When did we acquiesce, as a species, to overt racism? When did we decide it’s OK for our leaders to speak publicly and candidly about human beings as though they’re chattel? When did mutual mistrust take the place of charity?
It wasn’t the beginning of Donald Trump’s run at the White House, and it wasn’t when voters in the U.K. decided to leave one of the most important multinational coalitions in our species’ history. Both of these events are symptoms – not the cause – of the anti-immigration hysteria that’s sweeping the entire globe.
Like each of his many other spectacular failures, Trump’s political career is destined to become a sad little footnote in human history – but Brexit? That could be something else entirely. The implications are enormous, and will be felt for a very, very long time to come.
While the developed world is still reeling from the result of the referendum, another group of human beings is waiting in the shadows for their fate to be decided. Immigrants are now left to face the fallout from Brexit – and – if things continue on their current trajectory, it’s going to be a very long time until they wake from this fresh new nightmare.
Racism Is Not Patriotism
Anti-immigration sentiment might claim to come from a well-meaning place – protect our borders, our jobs and our women, etc. – but you’d have to be both ignorant and remarkably strong-willed to not see it for what it is: racism, pure and simple.
A significant plank in the Leave Campaign’s platform was the promise of returning so-called democratic control of immigration policy to the people, rather than leaving it in the hands of the governing body we know as the European Union. As in: Forget international cooperation and due process – we’re doing this our way!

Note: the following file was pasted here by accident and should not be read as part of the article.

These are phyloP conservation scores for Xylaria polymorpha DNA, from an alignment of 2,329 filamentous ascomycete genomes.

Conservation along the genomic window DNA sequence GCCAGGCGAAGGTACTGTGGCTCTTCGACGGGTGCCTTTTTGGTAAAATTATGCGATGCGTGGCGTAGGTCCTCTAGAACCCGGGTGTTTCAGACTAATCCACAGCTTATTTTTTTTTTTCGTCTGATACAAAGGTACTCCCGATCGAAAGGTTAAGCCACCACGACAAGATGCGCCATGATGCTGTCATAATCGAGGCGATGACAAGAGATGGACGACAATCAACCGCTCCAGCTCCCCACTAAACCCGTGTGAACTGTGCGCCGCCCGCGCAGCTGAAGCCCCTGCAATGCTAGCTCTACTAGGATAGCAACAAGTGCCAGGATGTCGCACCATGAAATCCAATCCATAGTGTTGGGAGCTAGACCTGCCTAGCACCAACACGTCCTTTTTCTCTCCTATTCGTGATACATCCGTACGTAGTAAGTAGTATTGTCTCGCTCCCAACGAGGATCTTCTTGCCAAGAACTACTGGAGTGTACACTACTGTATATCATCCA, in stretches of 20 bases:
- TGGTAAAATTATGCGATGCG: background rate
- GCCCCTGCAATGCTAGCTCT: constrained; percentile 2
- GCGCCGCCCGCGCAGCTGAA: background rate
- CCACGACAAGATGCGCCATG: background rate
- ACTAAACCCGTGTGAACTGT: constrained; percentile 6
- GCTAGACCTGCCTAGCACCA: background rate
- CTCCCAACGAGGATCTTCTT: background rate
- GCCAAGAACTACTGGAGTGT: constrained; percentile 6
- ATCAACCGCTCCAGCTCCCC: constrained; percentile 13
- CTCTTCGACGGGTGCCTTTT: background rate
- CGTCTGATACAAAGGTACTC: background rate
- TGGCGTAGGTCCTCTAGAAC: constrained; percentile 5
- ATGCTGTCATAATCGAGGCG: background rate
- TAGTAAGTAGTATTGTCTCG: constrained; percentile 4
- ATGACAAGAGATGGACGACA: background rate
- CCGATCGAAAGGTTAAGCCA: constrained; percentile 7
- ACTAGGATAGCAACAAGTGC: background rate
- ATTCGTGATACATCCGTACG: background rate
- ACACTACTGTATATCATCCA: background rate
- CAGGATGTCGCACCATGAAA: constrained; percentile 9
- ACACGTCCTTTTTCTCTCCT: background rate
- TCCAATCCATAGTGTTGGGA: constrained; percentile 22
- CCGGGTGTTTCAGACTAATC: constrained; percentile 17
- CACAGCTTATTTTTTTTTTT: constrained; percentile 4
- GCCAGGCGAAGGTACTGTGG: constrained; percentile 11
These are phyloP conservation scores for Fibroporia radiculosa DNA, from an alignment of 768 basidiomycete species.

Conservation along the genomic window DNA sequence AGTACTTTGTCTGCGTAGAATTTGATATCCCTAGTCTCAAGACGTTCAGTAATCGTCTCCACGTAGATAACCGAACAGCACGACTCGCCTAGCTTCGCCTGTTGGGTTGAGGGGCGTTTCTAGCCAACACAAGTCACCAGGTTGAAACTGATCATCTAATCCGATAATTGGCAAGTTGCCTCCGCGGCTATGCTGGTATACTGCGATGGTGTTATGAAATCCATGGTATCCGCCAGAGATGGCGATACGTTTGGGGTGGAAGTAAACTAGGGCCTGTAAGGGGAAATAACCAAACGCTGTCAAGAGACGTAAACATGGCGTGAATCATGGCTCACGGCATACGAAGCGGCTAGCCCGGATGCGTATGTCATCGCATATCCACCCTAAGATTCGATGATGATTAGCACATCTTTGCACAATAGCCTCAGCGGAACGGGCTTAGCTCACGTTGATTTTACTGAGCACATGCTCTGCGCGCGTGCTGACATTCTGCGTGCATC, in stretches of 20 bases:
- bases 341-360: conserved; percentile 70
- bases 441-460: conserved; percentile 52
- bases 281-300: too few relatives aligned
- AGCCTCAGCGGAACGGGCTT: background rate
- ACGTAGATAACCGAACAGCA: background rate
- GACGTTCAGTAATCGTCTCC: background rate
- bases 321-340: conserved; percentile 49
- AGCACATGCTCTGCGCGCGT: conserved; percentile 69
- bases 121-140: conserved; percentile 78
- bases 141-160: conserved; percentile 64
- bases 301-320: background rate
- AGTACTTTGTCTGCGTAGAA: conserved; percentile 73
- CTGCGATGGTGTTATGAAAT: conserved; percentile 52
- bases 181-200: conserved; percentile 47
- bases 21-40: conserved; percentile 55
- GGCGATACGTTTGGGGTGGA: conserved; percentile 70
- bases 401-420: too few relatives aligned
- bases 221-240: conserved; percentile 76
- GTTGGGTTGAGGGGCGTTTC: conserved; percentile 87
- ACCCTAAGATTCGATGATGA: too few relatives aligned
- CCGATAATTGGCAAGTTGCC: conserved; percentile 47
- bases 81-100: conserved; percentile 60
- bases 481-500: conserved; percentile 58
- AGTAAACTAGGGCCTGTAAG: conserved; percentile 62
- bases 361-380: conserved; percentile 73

As a result, in the days following the Brexit result, racism and violence toward nonwhite human beings in Europe has reached a fever pitch – particularly where Polish and Middle Eastern immigrants are concerned. One might have hoped that, over the last hundred years or so, we’d learned to look past the color of one’s skin. Unfortunately, this hardly seems to be the case, if modern politics is anything to judge by.
We’re now seeing the results of these kinds of sweeping judgments, and it’s about to make life for immigrants in Europe a living hell.
What Comes Next for Immigrants?
Theresa May, Britain’s new Prime Minister, confirmed earlier this year that tying the fate of Brexit to the fate of immigrants in Britain wasn’t just going to be an accidental byproduct of Brexit, but rather an actual, intentional feature of the then-ongoing negotiations. Her Tory rival was quick to deny that immigrants would be used as a bargaining chip, but we can see now that the damage is done.
Now that Brexit has come to pass, the fates of some 3 million EU citizens in Britain hangs in the delicate balance.
Before and since the Brexit vote, street violence committed against immigrants – Poles in particular – has seen a dramatic uptick. The message, loud and clear, is “Get out of our country.” Stacked alongside their other outlandish claims was the Leave Campaign’s assertion that “lawful” residents in the U.K. would be allowed to remain indefinitely.
Naturally, the meaning of the word “lawful” is anything but certain now that the votes are cast. Both lawful and unlawful immigrants who have resided in the U.K. – some of them for decades – are, along with the hate crimes and death threats, now finding themselves pushed about, as though on a global chess board.
So what’s going to happen to EU immigrants in the U.K.?
First, a nonbinding – but still important – motion was passed in the House of Commons that would allow EU citizens currently residing in the U.K. to remain there for good. The motion was backed by 245 MPs, and opposed by just two others. This would seem to have struck a blow against May’s suggestion that she was comfortable using the fates of these people as bargaining chips as the particulars of Britain’s withdrawal from the EU are hammered out.
Again, though, this motion is nonbinding, and does little to assuage the fears of these 3 million immigrants. MP Boris Johnson, meanwhile, has added his own voice to the quagmire, saying: “I think it is absolutely right to issue the strongest possible reassurance to EU nationals in this country.” Important words from the new Foreign Secretary.